My Workshop Philosophy

1000+ words today as I continued re-working the graveyard scene. Will finish with this chapter tomorrow -- I only have a small two-paragraphs-ish change left, and then it's on to the next.

Sunday Group was productive, and I've decided to bring them "Dirty Diane" after I rework it to Wednesday Group's notes, seeing as the other story I'm working on just gets huger and huger the more I think about it and will by no stretch of the imagination have enough shape to it to bring it in by next week, when I'm slated to workshop.

Which brings me to my Workshop Philosophy:

I don't think it's helpful to bring pieces of things into workshop if they don't have a beginning, middle, and end. For instance, just bringing in the beginning of a story makes it impossible to critique anything but sentence-level concerns, and notes to plot/structure are not only meaningless, since you have no real idea of writer-intent and direction, but can also be very confusing to the writer, who may think she knows where she's going but be waylaid by her readers' best-intentions but generally useless ideas, given what little they have to work with.

That said, I believe beginning-middle-end drafts of short stories are best suited to the workshop format. Novel excerpts are a bit more problematic. Chapters with beginnings, middles, and ends, can be talked about as stand-alone pieces, obviously, but the bigger and often more useful question for the writer of "how this piece functions among the rest" can not be addressed in isolation. This is why so often I hear writers of novels in workshop say "but this DOES work, despite all your notes, BECAUSE OF WHAT COMES NEXT." We clearly can't verify that, because we don't have what comes next.

Of course, if you're not concerned yet with how one chapter functions in context, and just want stand-alone critique -- which is very useful for shaping chapters to stand alone for publication, for instance--then all the power to the novel-writer who wants to workshop chapters. I have been such a novel-writer. However, I have often suffered from workshopping chapters mid-draft because of the problem mentioned in the first paragraph of this "Philosophy" in regards to workshopping "pieces" of short stories: readers in workshop can not help but suggest to you where they think your novel is going, or where they want it to go. This is pretty standard workshop analysis, and I believe it is useful when working with a beginning-middle-end piece like a "complete" story or chapter because it functions as a gut-check: "I thought you were going one way because you set up XYZ, but then you went ABC and it didn't ring true for me." However, when you are workshopping chapters, if you don't know how your story plays out on the very last page of your book, and in fact, if you haven't already WRITTEN that very last page, often the "this is where I think you're going" notes taken in workshop on early chapters sneak into your work on new and later chapters and pretty well fuck you up, either because you spend your whole life RE-WORKING the early chapters so they don't "mislead," and therefore never move forward, or without noticing you're doing it, you write your new, later chapters in a direction you hadn't meant to go.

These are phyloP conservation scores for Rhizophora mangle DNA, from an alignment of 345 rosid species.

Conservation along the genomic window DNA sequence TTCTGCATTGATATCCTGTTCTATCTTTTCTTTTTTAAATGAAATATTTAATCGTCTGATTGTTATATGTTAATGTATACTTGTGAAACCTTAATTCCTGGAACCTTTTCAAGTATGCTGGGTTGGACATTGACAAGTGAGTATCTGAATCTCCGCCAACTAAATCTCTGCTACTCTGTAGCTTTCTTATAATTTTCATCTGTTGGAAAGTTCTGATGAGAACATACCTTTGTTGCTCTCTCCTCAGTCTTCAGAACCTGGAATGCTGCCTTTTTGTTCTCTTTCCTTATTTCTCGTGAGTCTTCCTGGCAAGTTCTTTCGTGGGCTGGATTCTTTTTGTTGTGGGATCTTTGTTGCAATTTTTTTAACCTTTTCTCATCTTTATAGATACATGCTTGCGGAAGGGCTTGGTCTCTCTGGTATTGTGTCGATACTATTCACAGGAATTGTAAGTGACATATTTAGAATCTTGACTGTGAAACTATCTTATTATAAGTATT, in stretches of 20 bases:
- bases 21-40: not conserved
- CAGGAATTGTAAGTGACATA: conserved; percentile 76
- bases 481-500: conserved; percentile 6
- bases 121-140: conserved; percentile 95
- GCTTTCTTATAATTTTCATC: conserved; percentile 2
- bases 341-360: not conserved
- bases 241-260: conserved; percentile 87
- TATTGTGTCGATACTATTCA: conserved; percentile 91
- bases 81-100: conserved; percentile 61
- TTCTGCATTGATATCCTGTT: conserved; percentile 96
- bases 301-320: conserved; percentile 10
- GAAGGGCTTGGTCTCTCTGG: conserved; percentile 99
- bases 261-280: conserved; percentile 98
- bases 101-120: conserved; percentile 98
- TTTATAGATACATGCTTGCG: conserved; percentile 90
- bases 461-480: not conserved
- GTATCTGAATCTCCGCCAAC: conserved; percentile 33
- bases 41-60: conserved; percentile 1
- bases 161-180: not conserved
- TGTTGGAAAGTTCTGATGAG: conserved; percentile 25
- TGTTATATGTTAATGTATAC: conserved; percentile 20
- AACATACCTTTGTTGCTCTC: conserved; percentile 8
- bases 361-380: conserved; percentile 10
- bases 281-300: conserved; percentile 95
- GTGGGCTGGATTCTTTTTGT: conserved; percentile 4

I have experienced all of this many many times because sometimes the thrill of finishing a chapter in isolation alone in your room makes you want to print it out and bring it around and find out what's working and what's not, WAY TOO EARLY. I have decided after doing this so many times you'd think I was as bull-headed and stupid as Shrub that I will no longer workshop chapters when I am mid-novel draft. I don't want "suggestions" to end up in my novel until it's finished to MY specs, and can stand a little "gut-checking" with everybody else's ideas.

So, my novel will not appear at workshop again until this draft it is complete, sometime in February, if all goes according to plan. This of course means I need to spend a little time drafting stories to workshop, because the process of being critiqued is hugely useful to writing life and energizing and necessary. Actually, I like doing the critiquing just as much being critiqued, and find that damn close to equally useful. But either way, I like the thought of birthing a bunch of short stories in the months to come.

No comments: